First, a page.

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Reentry Attorneys: Wanting Back In (and Bringing A Lot Too)
By Carroll Welch –
There’s a huge, still largely untapped source of energy and talent available to legal employers right now, and with the recent increase in structured programs that recruit, vet, re-orient, and/or mentor these candidates, there’s never been a better time to include them in a workplace that prioritizes diversity: reentry attorneys.
Opportunities such as the On Ramp Fellowship, positions at several major financial institutions, and externships through law school programs like New Directions for Attorneys have created invaluable platforms for employers to test drive this talent –very often with fantastic results.
Who They Are
“Reentry” attorneys are generally considered to have been away from legal practice for two years or more. (I’ve seen gaps ranging from two to twenty five years.) Although the typical profile of a reentry attorney is a woman who left the law to be the primary caregiver for children, this may well change to include more men in the future. As the makeup of families and the division of parenting responsibilities changes in the U.S., more men may some day be among the ranks of those seeking to reenter the law. Changes in parental leave policies, equality in pay for men and women, and increased availability of resources and programs that make the process more accessible could add to the diversification of the reentry talent pool.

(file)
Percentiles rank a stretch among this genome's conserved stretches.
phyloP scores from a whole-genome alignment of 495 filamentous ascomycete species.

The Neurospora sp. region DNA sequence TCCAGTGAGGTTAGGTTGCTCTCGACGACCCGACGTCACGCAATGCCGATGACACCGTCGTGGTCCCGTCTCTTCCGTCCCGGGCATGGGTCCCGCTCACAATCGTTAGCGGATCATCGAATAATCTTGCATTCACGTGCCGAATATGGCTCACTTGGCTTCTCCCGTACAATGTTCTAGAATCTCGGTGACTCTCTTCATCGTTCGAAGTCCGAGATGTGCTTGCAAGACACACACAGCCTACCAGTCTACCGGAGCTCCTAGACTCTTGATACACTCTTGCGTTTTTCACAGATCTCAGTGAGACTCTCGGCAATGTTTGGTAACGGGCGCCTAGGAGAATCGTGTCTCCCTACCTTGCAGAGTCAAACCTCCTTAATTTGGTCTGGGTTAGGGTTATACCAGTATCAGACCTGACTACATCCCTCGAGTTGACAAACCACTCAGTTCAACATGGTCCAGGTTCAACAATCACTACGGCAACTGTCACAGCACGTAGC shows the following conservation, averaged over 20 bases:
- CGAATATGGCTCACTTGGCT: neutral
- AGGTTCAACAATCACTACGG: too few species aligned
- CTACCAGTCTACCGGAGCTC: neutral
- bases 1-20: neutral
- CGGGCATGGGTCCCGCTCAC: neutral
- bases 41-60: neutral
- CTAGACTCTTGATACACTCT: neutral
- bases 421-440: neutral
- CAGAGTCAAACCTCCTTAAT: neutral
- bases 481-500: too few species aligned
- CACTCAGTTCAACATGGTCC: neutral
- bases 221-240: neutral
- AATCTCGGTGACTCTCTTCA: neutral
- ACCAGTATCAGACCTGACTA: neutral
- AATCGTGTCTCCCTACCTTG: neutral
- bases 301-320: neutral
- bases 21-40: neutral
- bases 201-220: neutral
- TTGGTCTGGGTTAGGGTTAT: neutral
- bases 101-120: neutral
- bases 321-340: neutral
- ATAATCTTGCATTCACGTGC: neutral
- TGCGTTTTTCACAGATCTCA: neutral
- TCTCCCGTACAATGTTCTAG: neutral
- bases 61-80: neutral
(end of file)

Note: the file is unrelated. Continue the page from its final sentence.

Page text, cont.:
Attorneys who have taken a hiatus from the law have often done so for a wide variety of reasons besides parenting children. Some have cared for aging or sick parents, run a family business, tended to a health issue (their own or a family member’s), moved with a relocated spouse to a job in a new area, or pursued a second career. In some cases, the reentry attorney didn’t want to leave the law to stay at home full time with young children, but did so after concluding that legal practice was an “all or nothing” proposition because she wasn’t able to negotiate a satisfactory flexible or part time arrangement.
In some cases, the attorney returned to practice after having children, but the demands of a young child’s subsequently diagnosed special needs, disabilities or health issues made working outside the home seem impossible. In sum, reentry attorneys’ reasons for stepping away from practice vary widely but all are important parts of their unique personal and professional narratives.
What Sets them Apart